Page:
Publisher: Cleveland Jewish News
For Julie and Bryan Rubenstein of Beachwood, triplets Hannah, Emma and Jonah were â€śbaruchahâ€ť (blessed) babies. After years of infertility, the couple received a blessing from an Orthodox rabbi, started lighting Shabbat candles and used the mikvah. The couple underwent in vitro fertilization one time, and became parents seven months later.
â€śWe had a 20 percent chance to get pregnant, and a 10 percent chance for triplets,â€ť Julie Rubenstein reflected. â€śWe knew that we were chosen for a reason to have these children.â€ť
Together with their three children, the Rubensteins said they have been blessed with growing spirituality. They began their Jewish education at Aish HaTorah and Chabad, and for the last 10 years, have developed a close relationship with the Jewish Learning Connection, an outreach organization based in University Heights offering educational and social programming.
Last week, the triplets turned 18 â€“ â€śtriple chai, triple life,â€ť say their parents. On their Hebrew birthday, Sunday, Nov. 4, the family will celebrate once again, at JLCâ€™s anniversary reception at Beechmont Country Club in Orange, where Bryan has been the tennis director for 26 years. The couple will receive JLCâ€™s Guardian of the Torah Award, along with Jerry Aizen of Solon, for many years of involvement.
The Rubensteins are â€śclassic examplesâ€ť of Jewish people who became much more interested and involved in Judaism, according to Rabbi Ephraim Nisenbaum, who founded JLC 24 years ago and serves as director. â€śThey became very close to us. Their entire family has been involved in a journey toward observance.â€ť
Their years at JLC have been filled with special memories, said Julie Rubenstein, a pet therapist. â€śJLC kashered our entire kitchen when the kids were in eighth grade. Rabbi (Moshe) Stoll (JLC associate director) and members of their shul took all our kitchen belongings and dropped them in boiling water to kasher them. It was a remarkable undertaking.
â€śJonah was the first bar mitzvah at JLCâ€™s new building,â€ť she said, referring to JLCâ€™s Waxman Torah Center on South Green Road in University Heights, which opened in spring 2007. He became a bar mitzvah on his 13th Hebrew birthday that fall.
Bryan Rubenstein recalled their first visit to JLC. â€śJulie made a cold call to the JLC office. The next thing I knew, we were invited over for Shabbos and to experience the whole Sabbath in its entirety. It was a wonderful experience. Our relationships with the rabbis at JLC have grown from mentor-adviser to good family friends. Our kids enjoy their kids, and they always look forward to our coming over.
â€śJLC is an interesting group that really functions on two different levels,â€ť he said. â€śThey have their education track and offer classes at various locations. Since they moved to their new location and have a shul, they have become congregational. Youâ€™re missed when youâ€™re not there. Itâ€™s a good feeling to go someplace where it makes a difference.â€ť
Commenting on their Jewish roots, Bryan Rubenstein said he grew up at Bâ€™nai Jeshurun Congregation, while his wifeâ€™s upbringing was more secular. He now davens at the JLC minyan every morning, attends services at Green Road Synagogue or Chabad, and observes the Sabbath. He takes Saturdays off â€“ a practice he started one summer several years ago. â€śBy the end of the summer, I couldnâ€™t imagine I had ever done otherwise,â€ť he said.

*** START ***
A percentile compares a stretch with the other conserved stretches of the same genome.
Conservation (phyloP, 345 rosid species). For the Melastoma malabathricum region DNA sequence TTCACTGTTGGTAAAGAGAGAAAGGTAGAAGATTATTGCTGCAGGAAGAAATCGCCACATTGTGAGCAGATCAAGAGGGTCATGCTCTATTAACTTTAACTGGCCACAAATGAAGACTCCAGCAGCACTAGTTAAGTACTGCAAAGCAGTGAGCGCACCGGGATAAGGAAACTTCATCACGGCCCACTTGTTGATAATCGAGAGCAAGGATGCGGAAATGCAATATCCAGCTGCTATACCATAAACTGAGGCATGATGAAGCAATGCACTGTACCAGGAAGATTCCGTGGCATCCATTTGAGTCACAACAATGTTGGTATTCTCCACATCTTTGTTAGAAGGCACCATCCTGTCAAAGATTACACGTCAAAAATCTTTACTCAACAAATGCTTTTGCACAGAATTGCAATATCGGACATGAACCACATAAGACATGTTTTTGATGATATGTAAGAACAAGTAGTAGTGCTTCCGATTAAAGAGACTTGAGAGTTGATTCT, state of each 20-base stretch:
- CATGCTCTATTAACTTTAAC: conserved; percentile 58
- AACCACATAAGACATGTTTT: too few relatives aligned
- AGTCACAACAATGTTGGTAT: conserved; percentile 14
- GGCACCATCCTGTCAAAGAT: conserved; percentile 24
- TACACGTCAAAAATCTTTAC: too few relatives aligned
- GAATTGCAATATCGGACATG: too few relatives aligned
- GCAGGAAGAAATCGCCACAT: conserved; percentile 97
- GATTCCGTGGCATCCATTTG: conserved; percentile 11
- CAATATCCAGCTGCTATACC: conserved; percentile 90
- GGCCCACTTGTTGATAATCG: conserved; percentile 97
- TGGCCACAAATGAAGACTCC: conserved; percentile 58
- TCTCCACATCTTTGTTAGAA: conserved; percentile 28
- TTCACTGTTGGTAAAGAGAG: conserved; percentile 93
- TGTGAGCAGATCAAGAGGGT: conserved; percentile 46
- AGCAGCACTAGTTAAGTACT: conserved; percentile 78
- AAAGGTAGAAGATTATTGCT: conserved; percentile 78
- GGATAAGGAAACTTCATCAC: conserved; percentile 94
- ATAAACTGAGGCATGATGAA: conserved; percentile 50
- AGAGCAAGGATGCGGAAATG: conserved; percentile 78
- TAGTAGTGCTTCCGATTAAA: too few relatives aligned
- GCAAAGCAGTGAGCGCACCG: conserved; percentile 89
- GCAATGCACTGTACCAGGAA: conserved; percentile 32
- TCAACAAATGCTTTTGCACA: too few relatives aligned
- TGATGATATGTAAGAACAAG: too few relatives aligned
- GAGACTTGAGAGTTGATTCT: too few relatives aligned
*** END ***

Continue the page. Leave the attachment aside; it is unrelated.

â€śSome people jump in with both feet. For us the metamorphosis was slow,â€ť he said. When the children were in eighth grade, they had an opportunity to become involved in the National Conference of Synagogue Youth, an Orthodox youth movement. â€śIt catapulted them to being onboard.â€ť Hannah is on NCSYâ€™s regional and national board. In addition to being on NCSY chapter board, Emma is president of the Yachad, the National Jewish Council for Disabilities, which meets at Green Road Synagogue. The triplets celebrated their 18th birthday at a Yachad program with their family. Jonah and the girls have also been active participants at Friendship Circle, which brings together teenage volunteers and children with special needs for fun and friendship.
â€śOur whole family journey â€¦ of taking on and learning and embracing a more Jewish way of life has been a very, very slow process,â€ť said Julie Rubenstein. â€śI led the family and I did it in a dog-training way: little, little, relax, stretching us a little more and more and then relax or taking a few steps back, for 10 years.
â€śEach member of our family has carried our family forward,â€ť she said. She added that they have enjoyed sharing their involvement with her mother, Carol Brown, of Shaker Heights, who also maintains a kosher kitchen. â€śWe do Shabbos at her house and walk to Beachwood and University Heights every week.â€ť
The girls dress modestly and wear skirts to Beachwood High School, and Jonah wears a kipah and tzitzit (ritual fringes), she said. â€śThe girls decided they are shomer negiah,â€ť which means that boys are not permitted to touch them. Thatâ€™s â€śvery hard to do in a public school setting,â€ť she said. At the same time, the triplets have served as role models for their peers, she said. In fact, many have sought the tripletsâ€™ approval by reporting to them their own religious observance.
â€śYou have to find a way for your kids to own it themselves and take it into their hearts,â€ť Bryan Rubenstein said. â€śOnce they do, there are not so many conflicts.â€ť